Schroeder also indicated an interest in hearing more from the competing parties about the challenged provision. “Additionally, the court would benefit from a more developed factual record and briefing,” he wrote. “The parties dispute which legal framework the court should apply to determine if the undeliverable mail provision is intentionally discriminatory.”

“[T]here is good reason to avoid wading into this novel area of law at this preliminary stage,” Schroeder added.

The state elections board touted  “a process that provides a notice and opportunity to cure for same-day registrants whose first notice is returned as undeliverable” in a January court filing.

The board’s lawyers notified Schroeder about Numbered Memo 2023-05. The memo outlined a “notice and cure process” for same-day voters with undeliverable mail.

“The county board shall send a ‘Notice to Verify Your Address’ to the registrant by mail and email, if provided on the registration form, within one business day of receiving the undeliverable verification card,” according to the memo. “County board staff shall also call the registrant to provide the information on the Notice orally, if the registration form includes a phone number.”

“The registrant may verify their address (i.e., ‘cure’ the failed mail verification) by submitting a copy of a same-day registration ‘HAVA document’ to the county board no later than 5 p.m. on the day before county canvass,” the memo continued.

HAVA refers to the Help America Vote Act of 2002.

“The Notice will instruct the registrant to provide a document that is different from the one they used when registering during early voting,” the memo explained. “The document copy may be provided via email (with scanned or photographed document), fax, mail, or in-person delivery during business hours. The Notice shall offer the registrant the opportunity to come in person to the canvass meeting to verify their address, if they are unable to provide an acceptable ‘HAVA document’ by the deadline above. In that case, the county board shall take the registrant’s testimony under the first oath in G.S. § 163-86(c) and shall consider any documentation offered by the registrant.”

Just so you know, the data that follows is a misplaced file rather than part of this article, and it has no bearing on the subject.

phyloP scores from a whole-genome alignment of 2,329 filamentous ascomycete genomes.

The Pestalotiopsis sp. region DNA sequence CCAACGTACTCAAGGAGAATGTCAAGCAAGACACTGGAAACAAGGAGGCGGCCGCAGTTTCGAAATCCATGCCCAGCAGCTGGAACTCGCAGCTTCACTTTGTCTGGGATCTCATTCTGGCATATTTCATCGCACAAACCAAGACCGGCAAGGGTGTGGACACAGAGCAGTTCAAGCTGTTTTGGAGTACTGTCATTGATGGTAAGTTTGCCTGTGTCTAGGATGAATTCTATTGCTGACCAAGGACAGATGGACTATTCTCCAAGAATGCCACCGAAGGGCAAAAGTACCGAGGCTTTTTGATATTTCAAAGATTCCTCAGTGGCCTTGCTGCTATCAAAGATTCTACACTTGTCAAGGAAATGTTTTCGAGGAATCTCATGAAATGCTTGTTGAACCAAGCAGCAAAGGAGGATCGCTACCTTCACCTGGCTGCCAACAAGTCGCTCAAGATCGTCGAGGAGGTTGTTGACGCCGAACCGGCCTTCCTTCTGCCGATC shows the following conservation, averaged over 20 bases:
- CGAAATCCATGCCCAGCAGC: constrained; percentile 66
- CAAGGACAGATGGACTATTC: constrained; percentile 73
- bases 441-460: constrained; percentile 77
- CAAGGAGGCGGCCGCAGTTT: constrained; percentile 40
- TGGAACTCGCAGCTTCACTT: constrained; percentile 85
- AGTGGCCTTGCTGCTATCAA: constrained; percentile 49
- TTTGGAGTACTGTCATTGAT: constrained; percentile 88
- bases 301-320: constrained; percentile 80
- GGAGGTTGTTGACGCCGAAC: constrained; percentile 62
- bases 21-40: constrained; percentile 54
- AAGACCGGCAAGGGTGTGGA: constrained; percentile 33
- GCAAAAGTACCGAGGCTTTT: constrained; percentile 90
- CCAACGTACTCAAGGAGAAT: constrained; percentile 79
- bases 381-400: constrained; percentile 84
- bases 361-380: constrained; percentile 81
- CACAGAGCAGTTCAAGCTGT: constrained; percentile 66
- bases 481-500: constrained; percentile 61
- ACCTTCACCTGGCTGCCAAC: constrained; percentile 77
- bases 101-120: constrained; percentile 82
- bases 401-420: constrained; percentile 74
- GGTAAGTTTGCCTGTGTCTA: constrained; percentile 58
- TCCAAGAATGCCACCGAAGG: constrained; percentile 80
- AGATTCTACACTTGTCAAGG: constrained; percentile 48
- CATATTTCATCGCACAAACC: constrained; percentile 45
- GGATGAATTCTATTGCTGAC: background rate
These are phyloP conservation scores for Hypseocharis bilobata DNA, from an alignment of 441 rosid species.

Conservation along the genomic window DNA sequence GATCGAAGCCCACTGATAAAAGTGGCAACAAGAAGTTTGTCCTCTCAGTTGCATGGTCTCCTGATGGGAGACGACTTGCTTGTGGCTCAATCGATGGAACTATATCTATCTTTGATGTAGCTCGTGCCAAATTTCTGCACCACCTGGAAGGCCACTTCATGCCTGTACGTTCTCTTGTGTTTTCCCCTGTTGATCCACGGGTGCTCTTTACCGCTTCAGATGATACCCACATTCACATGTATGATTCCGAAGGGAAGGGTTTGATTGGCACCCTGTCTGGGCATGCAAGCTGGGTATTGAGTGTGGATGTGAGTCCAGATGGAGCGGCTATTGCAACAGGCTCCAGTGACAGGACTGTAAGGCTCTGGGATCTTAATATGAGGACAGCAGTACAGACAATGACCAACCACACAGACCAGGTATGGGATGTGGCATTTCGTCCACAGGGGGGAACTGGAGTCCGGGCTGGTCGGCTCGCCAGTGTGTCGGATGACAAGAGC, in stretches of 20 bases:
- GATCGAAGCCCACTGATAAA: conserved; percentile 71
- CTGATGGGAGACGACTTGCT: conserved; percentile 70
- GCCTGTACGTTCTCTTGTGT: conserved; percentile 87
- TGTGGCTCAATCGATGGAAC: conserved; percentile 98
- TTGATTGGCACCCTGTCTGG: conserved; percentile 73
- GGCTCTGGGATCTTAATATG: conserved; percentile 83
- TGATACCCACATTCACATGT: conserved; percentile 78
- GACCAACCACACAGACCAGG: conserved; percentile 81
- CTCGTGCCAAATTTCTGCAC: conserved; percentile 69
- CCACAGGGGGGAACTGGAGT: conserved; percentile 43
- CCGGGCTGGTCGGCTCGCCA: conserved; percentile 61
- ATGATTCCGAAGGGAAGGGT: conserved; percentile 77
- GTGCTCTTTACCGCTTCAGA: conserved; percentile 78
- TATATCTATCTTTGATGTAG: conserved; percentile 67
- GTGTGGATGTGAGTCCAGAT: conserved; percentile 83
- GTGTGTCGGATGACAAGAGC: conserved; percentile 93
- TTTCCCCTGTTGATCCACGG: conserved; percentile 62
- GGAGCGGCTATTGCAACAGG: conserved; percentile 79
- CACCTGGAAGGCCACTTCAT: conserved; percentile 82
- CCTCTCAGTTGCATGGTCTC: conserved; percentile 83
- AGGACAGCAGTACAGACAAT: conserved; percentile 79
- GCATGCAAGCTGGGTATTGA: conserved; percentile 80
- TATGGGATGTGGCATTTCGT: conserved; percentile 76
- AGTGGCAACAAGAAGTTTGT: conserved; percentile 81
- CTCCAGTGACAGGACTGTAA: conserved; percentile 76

If undeliverable mail arrives at the county board on the day before the vote canvass or later, elections staff will send no notice. “[T]he registrant’s ballot must remain in the official count,” the memo explained. “At that point, there is not enough time to notify the voter and provide a meaningful opportunity to cure.”

Plaintiffs in three federal lawsuits had challenged the “undeliverable mail provision” of the new state election law. Under the old law, elections officials could remove a same-day voter’s ballot after receiving two pieces of undeliverable mail sent to the voter’s address. SB 747, enacted in October, would have cut the number of mailings from two to one.

“Here, Plaintiffs are likely to show that the undeliverable mail provision of S. 747 imposes a substantial burden on SDR voters because it lacks notice and opportunity to be heard before removing the votes of a cast ballot from the count,” Schroeder wrote when issuing his injunction.

“In the last four even-year elections, 1,799 out of 100,578; 696 out of 45,666; 2,151 out of 116,326; and 391 out of 34,289 same-day registrants have failed address verification,” the judge wrote. “These numbers are based on the State’s prior two-card system, however, and the court can reasonably infer that there would not be any fewer failures if State Board Defendants send only one mail card.”

“State Board Defendants and Intervenors, meanwhile, have provided no evidence at this stage that any of the several thousand same-day registrants who have failed address verification since its inception in 2008 was ineligible to vote on the ground of improper residency,” Schroeder wrote.

“Plaintiffs are also likely to show that section 163-82.6B(d) deprives same-day registrants of notice and opportunity to be heard before their ballots are rejected through no fault of their own,” the judge added.